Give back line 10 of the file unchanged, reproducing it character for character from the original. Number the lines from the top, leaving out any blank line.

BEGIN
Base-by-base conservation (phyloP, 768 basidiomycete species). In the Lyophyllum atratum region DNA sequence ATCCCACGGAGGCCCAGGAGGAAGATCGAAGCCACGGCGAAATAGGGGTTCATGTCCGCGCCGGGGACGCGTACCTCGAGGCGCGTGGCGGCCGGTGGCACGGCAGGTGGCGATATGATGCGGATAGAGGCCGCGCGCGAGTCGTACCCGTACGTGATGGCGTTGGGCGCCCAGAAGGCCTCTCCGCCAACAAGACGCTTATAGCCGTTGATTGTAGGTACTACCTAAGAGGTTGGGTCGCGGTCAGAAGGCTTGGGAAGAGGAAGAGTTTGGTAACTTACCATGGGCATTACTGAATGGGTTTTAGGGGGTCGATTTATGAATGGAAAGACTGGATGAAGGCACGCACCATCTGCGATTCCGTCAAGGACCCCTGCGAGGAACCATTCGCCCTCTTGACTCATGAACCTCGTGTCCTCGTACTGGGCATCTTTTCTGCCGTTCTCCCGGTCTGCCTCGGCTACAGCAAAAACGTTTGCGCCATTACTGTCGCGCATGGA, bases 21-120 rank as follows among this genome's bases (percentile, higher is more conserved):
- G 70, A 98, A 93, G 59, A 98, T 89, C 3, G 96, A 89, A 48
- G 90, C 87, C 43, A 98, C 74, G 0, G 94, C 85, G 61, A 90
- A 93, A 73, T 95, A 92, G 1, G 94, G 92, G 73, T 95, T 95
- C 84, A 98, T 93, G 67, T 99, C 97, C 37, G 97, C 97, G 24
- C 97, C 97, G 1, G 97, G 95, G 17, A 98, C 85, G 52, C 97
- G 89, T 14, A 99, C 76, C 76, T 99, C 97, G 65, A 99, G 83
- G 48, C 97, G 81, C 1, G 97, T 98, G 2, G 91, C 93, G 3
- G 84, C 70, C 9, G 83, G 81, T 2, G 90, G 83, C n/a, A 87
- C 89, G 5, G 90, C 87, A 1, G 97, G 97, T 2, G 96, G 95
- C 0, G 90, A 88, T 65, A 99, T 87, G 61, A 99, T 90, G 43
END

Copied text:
- C 89, G 5, G 90, C 87, A 1, G 97, G 97, T 2, G 96, G 95